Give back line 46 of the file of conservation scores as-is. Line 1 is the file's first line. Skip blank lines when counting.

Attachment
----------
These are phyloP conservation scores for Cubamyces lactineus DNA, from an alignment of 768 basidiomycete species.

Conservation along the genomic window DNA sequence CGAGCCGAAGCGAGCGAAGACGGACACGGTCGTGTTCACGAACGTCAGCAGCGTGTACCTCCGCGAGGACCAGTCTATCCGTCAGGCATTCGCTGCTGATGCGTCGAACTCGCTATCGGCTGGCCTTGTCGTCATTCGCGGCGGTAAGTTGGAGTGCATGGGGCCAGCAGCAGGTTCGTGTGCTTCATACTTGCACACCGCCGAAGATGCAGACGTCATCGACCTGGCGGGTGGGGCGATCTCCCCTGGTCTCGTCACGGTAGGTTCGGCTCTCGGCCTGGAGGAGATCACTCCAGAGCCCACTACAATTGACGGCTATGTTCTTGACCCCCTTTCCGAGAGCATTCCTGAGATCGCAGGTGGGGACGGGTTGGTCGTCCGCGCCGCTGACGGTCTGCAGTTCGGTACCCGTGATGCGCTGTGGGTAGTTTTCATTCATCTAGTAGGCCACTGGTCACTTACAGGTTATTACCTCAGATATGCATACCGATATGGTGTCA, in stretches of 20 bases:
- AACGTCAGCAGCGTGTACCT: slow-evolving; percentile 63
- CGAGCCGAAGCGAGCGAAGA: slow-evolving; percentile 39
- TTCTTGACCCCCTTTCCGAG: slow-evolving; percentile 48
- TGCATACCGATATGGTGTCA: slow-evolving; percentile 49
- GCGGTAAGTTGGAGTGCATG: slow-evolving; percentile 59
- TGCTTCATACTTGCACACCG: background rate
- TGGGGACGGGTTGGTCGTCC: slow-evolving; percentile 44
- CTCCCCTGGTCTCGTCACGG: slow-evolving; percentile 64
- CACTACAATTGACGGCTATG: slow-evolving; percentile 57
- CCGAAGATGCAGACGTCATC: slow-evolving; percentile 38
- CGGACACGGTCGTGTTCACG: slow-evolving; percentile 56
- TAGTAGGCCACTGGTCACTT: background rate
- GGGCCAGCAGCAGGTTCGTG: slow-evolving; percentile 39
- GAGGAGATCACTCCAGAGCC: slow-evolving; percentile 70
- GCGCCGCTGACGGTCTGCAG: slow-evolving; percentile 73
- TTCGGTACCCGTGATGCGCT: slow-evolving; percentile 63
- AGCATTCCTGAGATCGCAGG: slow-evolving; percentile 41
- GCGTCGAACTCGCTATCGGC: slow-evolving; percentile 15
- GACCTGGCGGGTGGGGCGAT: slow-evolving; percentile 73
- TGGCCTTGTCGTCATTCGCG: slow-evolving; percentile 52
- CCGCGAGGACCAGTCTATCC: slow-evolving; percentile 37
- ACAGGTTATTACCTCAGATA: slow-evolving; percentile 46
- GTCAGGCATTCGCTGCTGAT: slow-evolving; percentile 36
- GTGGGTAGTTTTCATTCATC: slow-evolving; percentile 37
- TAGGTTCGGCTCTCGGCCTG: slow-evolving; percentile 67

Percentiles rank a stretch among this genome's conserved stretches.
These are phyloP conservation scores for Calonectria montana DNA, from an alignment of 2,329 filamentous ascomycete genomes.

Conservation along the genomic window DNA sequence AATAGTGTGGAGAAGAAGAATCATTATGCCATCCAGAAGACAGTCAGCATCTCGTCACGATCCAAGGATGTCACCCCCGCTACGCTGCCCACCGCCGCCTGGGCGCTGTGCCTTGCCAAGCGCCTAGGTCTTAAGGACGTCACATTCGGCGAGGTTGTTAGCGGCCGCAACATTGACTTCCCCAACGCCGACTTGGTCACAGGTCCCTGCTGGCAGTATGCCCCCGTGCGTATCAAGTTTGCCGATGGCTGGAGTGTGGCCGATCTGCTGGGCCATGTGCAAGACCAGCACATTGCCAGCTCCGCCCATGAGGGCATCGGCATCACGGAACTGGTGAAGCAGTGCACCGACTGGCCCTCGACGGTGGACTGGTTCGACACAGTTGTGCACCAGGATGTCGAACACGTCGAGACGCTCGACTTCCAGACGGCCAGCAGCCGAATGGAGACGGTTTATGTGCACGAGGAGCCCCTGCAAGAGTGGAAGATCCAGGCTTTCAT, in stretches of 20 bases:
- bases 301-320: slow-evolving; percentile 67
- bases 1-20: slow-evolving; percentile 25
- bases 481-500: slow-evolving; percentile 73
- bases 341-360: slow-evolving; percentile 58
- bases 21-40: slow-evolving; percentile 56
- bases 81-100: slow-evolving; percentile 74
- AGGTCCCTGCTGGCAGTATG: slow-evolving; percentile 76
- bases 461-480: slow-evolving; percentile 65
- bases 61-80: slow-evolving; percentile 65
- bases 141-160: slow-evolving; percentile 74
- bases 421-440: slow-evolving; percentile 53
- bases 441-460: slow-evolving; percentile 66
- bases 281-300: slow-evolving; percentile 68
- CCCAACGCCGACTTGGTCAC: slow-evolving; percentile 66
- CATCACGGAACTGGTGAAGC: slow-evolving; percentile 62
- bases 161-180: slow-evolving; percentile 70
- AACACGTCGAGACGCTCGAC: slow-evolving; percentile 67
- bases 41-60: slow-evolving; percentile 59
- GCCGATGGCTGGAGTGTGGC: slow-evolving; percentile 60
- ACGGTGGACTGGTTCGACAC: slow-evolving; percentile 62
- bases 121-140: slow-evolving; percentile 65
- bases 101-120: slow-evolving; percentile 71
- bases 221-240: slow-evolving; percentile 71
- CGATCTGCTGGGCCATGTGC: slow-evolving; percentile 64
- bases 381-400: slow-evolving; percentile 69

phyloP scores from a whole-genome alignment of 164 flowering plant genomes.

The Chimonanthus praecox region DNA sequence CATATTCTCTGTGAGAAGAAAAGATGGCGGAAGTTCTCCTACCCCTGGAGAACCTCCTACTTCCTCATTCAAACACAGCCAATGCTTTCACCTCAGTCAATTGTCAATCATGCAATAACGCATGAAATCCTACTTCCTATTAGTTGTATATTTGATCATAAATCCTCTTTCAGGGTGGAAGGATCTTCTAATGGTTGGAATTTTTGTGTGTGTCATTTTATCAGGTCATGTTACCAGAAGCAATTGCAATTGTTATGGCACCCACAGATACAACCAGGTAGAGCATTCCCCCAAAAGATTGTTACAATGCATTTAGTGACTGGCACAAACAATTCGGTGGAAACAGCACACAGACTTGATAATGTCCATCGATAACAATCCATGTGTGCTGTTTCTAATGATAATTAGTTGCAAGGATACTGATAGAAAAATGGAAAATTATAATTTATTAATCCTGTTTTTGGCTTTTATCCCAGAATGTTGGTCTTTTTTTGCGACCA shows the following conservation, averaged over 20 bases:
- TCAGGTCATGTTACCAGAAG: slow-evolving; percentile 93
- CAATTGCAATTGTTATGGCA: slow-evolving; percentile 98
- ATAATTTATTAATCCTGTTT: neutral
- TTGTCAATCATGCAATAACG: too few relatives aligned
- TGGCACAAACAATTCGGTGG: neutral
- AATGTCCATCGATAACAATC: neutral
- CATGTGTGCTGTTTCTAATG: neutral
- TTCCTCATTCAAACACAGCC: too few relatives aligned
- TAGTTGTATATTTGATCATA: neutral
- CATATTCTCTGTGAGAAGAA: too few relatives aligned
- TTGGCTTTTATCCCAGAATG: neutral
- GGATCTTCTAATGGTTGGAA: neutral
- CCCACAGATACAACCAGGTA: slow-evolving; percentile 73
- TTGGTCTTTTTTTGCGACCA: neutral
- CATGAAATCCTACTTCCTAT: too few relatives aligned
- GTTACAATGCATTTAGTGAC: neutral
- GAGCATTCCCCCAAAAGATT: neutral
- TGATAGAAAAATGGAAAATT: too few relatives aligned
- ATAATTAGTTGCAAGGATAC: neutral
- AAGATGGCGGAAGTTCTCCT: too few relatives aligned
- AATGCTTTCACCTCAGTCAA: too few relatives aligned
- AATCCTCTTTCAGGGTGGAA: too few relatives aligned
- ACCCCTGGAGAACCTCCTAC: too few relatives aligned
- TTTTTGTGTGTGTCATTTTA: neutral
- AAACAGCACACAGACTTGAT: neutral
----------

- bases 161-180: slow-evolving; percentile 70